Bridge to the Northern Lights
(Brown Records)

Aveo (CD Release)
w/ Poseur, S

Sat June 2, Sit & Spin, 441-9484.

While his label is still in a relative state of infancy, Brown Records' Ben Bridwell is proving himself to be most adroit at choosing new bands. The success of Carissa's Wierd (and Jenn Ghetto's solo project, S) has flagged the attention of certain austere and pretentious Chicago labels of late, as well as local and national media. And the hype is validated. The second release from Carissa's Wierd, You Should Be at Home Here, currently rests comfortably within the Northwest Top 20, joining the band's Ugly But Honest and S's Sadstyle.

Aveo's debut release, Bridge to the Northern Lights, reflects a sensibility similar to the band's more established label mates, with plaintive, at times even precious lyrical content, and fine, visceral melodies. However, Aveo has a less fragile sound than Carissa's Wierd and S--a mid-tempo, Brit-pop savvy that is at once tuneful and challenging.

Though the band has been playing live in Seattle for only about a year, crowds have recently been turning out in droves, thanks to a fortuitous series of performance slots with other bands. "We're really happy that things have happened the way they did with Carissa's Wierd," says drummer Jeff MacIsaac over a beer at Linda's Tavern. "We met them and we really liked them, and we all became friends." I ask MacIsaac and bassist Michael Hudson if they feel, as many in Seattle do, that Brown has the potential of being the next Up Records. But these are humble people: Both MacIsaac and Hudson get awkward when asked about the hype that surrounds them. As a response to nearly 50 percent of my questions, MacIsaac himself says, "We're really, really happy."

Anyway, the record speaks for itself. The opening song, "Laughter Leaves You," begins with a disappointment: Singer/guitarist William Wilson's voice, trilling breathily over only his guitar, lacks the zeal and emotional urgency that informs Aveo's music. But as the song progresses into the refrain, "Happiness come closer to this tune," sung grandly over a catchy, staccatoed guitar line, clean drumming, and an almost bluesy bass part, the album's mood starts to take shape around the lyrics--a high, bright expression that is at once bratty and earnest. The song tinkers and meanders, is splashy in sections, and constantly intimates pop grandeur moments before achieving it.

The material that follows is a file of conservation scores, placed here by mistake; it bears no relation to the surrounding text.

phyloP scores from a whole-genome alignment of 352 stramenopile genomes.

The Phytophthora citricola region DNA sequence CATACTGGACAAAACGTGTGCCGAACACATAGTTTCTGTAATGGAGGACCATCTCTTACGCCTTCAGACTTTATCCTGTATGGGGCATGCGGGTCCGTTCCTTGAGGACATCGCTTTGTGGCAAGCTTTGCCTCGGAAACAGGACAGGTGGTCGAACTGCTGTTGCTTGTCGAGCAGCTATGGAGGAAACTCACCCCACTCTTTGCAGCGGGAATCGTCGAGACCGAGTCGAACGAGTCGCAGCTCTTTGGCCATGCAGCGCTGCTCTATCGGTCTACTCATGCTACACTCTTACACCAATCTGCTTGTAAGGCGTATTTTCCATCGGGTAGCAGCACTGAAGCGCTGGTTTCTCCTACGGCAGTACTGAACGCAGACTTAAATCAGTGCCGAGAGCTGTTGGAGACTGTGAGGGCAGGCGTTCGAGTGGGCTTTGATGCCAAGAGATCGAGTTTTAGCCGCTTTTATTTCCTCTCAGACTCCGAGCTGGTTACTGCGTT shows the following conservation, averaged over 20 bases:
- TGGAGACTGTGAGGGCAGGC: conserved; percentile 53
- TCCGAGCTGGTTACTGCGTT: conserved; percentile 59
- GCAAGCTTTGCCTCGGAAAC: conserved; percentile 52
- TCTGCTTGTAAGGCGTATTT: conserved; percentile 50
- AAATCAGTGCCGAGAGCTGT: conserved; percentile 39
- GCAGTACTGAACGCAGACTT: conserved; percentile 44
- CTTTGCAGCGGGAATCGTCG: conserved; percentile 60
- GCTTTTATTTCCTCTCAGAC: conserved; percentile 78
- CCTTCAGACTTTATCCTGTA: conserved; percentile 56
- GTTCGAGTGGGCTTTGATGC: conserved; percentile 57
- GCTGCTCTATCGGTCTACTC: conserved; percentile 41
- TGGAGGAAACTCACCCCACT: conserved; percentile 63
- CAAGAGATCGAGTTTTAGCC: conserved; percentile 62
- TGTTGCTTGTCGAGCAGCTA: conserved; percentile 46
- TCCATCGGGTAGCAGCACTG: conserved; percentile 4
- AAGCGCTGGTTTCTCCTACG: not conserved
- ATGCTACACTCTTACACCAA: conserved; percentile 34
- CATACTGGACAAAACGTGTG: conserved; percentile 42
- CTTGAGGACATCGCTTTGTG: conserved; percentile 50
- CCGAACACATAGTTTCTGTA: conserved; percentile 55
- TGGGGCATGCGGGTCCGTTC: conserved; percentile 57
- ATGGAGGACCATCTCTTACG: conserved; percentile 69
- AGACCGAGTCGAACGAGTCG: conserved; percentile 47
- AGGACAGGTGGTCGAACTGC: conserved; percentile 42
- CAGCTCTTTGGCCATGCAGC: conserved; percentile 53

Wilson's voice is fluttery and soulful throughout Bridge to the Northern Lights. His lyrics are mostly sad ("Never been safe at home/You know they don't miss you," from "Never Home"), and he is always high in the mix, informing the record. The production is treble-heavy, compliments of Phil Eck (Built to Spill), spotlighting the band's affinity for immaculate noise. And then Aveo's songs have a way of turning sonically inward, as on "Magnetic Halos." The song is jangly and unremarkable up until a pause at the chorus, where a series of stuttering chords are played, becoming brighter with every hit until the song opens anew, to reveal something infinitely warmer than it had been prior to the chorus. Finally, the track is layered with a lush vocal harmony that becomes the song's center. The record is full of moments like these, and though they are often subtle, they get under your skin. "Never Home," with its maniacally strummed, near-Spanish-style electric guitar lines and trilling, desperate vocals (which include a weird hiccup about halfway through) is perhaps the most rewarding and uplifting song on the album, revealing the band's deadpan nostalgia for the Smiths.

"It's going to be interesting to see how many people actually come out to see this show," Hudson says. The band seems to believe that audiences have only been present to see the many talented friends with whom Aveo has been playing. Yet such doubt is unwarranted. The crowd stands rapt at Aveo shows, and anyone who has been witness to the band's live trajectory over the past year has also been witness to Aveo's increasing confidence and maturity. MacIsaac is now raggedly animated, flailing behind his drum kit. Wilson's guitar playing seems effortless, obviously having benefited from the recording process. Only Hudson has remained unchanged, a consistently solid bass player throughout.

There will be a fourth member onstage for this show, Ken Jarvey, who plays accordion and guitar on the record. MacIsaac and Hudson tell me they plan on adding Jarvey as a permanent member of Aveo. "We've always planned on adding another guitar player," MacIsaac says. "We just didn't want to add anyone we didn't really like. But with Ken, things are working out well and we're really happy to have him playing."

The show's lineup will be rounded out by S and Poseur, all of whom are good friends with Aveo, guaranteeing that the show will be a supportive, Seattle- style love fest. On the subject of how Aveo feels about having Poseur and S on the bill, MacIsaac responds thoughtfully: "We're really, really happy about everything."